Volcanic eruptions are known to cause changes in atmospheric temperature. Eruptions eject large amounts of fine ash and sulfur dioxide, which transform into sulfate aerosols—extremely small airborne particles—into the atmosphere. Those tiny sulfate particles reflect solar radiation back into space, preventing the radiation from heating Earth’s atmosphere below.
Most climate models incorporate this aerosol effect into the calculations used to predict future climate trends. Although sulfates are known to linger in the atmosphere for months or years, researchers previously assumed that ash particles fall from the sky soon after an eruption and therefore don’t contribute to cooling.
However, recent discrepancies in climate model predictions and actual global temperatures have led scientists to wonder whether, perhaps, ash plays a larger role in cooling the atmosphere. Here Vernier et al. investigated whether fine ash particles could be reflecting solar radiation long after an eruption.
The authors studied the ash in the atmosphere following the Mount Kelud eruption in Java, Indonesia, on 14 February 2014. On that day, Kelud erupted for a few hours, spewing volcanic material into the stratosphere.
Following the eruption, the researchers tracked the Kelud plume using instruments aboard the Cloud-Aerosol Lidar and Infrared Pathfinder Satellite Observation (CALIPSO) satellite that measure backscatter, which hints at the shape and size of the particles within the plume and allowed the team to distinguish between ash and sulfate particles. Three months after the eruption, the researchers also launched the Kelud Ash (KlAsh) balloon field campaign from Darwin, Australia, to measure the reflectivity and size of ash and sulfate particles that remained in the Kelud plume. The team released five small sondes, or balloon instruments, and one large one over the course of 10 days.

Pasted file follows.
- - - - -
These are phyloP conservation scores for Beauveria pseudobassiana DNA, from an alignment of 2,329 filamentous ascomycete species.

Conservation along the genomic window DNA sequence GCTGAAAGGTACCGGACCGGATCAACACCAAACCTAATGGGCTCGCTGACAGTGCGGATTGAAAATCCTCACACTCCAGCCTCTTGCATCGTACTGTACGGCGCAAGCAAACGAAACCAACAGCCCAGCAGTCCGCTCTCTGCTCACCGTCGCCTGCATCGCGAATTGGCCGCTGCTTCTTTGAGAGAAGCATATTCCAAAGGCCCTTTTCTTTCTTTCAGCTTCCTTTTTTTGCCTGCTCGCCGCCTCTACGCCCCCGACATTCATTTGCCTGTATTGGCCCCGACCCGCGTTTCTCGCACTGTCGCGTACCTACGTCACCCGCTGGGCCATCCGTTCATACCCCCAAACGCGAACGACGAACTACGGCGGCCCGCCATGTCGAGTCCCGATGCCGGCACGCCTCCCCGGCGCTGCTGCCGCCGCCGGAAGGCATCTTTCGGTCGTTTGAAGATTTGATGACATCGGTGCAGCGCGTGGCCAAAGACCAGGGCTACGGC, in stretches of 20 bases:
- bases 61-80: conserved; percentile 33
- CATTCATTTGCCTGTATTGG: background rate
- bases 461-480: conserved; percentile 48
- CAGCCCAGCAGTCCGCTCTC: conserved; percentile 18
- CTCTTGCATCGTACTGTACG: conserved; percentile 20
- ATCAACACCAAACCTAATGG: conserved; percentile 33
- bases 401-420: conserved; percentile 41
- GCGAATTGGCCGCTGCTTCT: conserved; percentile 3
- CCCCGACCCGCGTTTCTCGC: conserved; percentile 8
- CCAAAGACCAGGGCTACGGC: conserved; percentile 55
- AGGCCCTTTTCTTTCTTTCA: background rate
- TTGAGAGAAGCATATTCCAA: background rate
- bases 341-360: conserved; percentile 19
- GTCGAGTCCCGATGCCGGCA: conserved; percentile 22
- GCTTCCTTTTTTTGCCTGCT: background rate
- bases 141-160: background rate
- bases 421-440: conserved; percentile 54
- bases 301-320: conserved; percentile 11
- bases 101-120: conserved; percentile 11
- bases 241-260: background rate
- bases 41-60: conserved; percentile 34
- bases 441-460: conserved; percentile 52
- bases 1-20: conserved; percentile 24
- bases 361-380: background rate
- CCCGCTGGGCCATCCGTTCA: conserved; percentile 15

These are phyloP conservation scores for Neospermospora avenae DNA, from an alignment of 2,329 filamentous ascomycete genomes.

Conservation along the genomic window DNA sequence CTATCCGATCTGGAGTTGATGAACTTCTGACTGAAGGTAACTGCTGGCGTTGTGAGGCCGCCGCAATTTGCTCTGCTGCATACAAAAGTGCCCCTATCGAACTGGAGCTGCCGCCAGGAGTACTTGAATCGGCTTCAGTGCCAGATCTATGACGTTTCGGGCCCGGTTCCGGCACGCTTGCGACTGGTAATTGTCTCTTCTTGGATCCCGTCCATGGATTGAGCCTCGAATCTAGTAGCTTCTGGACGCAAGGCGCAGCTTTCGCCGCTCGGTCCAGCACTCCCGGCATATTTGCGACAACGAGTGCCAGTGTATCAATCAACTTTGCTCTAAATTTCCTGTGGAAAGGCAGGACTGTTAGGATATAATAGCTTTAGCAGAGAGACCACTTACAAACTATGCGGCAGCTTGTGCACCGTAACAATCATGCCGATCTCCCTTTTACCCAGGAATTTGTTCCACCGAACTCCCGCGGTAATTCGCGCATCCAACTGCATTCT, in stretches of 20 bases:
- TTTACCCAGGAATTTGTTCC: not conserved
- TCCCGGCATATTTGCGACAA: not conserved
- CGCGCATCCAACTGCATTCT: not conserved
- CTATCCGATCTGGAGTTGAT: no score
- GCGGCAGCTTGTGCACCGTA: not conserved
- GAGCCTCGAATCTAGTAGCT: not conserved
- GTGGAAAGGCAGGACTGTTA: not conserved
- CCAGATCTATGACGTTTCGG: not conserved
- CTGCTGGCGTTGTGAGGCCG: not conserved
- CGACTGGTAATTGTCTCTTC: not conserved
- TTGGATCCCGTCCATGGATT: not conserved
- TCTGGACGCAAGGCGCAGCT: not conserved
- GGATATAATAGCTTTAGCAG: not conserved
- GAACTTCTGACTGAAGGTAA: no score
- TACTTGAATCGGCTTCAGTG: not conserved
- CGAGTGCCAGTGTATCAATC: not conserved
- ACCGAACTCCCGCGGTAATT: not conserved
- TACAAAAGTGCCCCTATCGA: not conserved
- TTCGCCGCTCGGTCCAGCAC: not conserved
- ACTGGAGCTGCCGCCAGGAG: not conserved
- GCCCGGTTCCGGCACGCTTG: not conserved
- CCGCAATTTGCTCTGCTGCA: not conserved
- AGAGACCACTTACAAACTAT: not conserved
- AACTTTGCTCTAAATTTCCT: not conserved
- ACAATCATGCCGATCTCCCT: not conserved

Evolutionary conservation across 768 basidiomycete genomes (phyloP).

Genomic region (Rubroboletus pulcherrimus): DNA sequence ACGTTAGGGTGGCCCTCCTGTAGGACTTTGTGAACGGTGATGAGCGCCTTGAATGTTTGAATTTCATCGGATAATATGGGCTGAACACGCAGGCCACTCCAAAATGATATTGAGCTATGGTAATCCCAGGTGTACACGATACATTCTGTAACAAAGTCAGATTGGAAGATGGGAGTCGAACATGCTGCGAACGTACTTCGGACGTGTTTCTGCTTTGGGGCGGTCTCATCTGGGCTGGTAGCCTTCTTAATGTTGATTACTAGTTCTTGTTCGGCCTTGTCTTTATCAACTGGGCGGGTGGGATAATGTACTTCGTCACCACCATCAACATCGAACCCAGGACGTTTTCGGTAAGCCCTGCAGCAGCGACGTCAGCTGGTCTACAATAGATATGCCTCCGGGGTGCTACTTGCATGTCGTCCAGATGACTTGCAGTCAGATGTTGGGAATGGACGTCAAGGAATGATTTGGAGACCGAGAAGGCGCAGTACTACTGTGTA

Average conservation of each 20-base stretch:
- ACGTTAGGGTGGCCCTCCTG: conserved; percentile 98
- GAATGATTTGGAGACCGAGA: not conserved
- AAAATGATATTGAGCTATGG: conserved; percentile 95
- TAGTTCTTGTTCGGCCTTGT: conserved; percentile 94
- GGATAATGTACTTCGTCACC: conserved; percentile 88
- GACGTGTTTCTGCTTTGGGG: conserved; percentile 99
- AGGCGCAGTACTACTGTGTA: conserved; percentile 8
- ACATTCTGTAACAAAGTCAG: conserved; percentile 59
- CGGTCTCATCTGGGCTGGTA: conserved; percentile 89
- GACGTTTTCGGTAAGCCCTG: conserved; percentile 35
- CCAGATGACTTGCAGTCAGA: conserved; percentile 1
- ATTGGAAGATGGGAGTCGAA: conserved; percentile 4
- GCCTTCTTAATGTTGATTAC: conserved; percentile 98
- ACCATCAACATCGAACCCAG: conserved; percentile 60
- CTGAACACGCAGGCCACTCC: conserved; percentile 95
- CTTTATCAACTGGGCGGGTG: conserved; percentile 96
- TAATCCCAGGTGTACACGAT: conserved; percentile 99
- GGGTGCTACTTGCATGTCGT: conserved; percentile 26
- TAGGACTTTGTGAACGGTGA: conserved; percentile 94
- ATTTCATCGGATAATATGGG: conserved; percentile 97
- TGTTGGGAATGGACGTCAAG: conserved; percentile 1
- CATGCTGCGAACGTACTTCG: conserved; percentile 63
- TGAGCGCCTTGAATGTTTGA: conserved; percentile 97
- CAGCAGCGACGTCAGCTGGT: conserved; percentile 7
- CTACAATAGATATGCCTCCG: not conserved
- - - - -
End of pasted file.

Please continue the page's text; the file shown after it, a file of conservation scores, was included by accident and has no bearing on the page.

They discovered that ash particles persisted within the plume months after the eruption, accounting for 20–25% of the plume’s aerosol optical depth, a term that describes the amount of sunlight atmospheric particles can block. The satellite observations also revealed that the ash particles were more prevalent in the lower layer of the volcanic cloud, while sulfate aerosols were generally observed at higher altitudes.
The scientists suggest that fine ash particles from tropical eruptions can remain suspended for longer periods because there is more atmospheric circulation keeping them afloat. The ash from this and other eruptions over the past decade have likely contributed to regulating the global climate, which might partially explain why climate models did not accurately predict current climate temperatures. The findings could help improve the accuracy of climate predictions in the future. (Journal of Geophysical Research: Atmospheres, doi:10.1002/2016JD025344, 2016)
—Alexandra Branscombe, Freelance Writer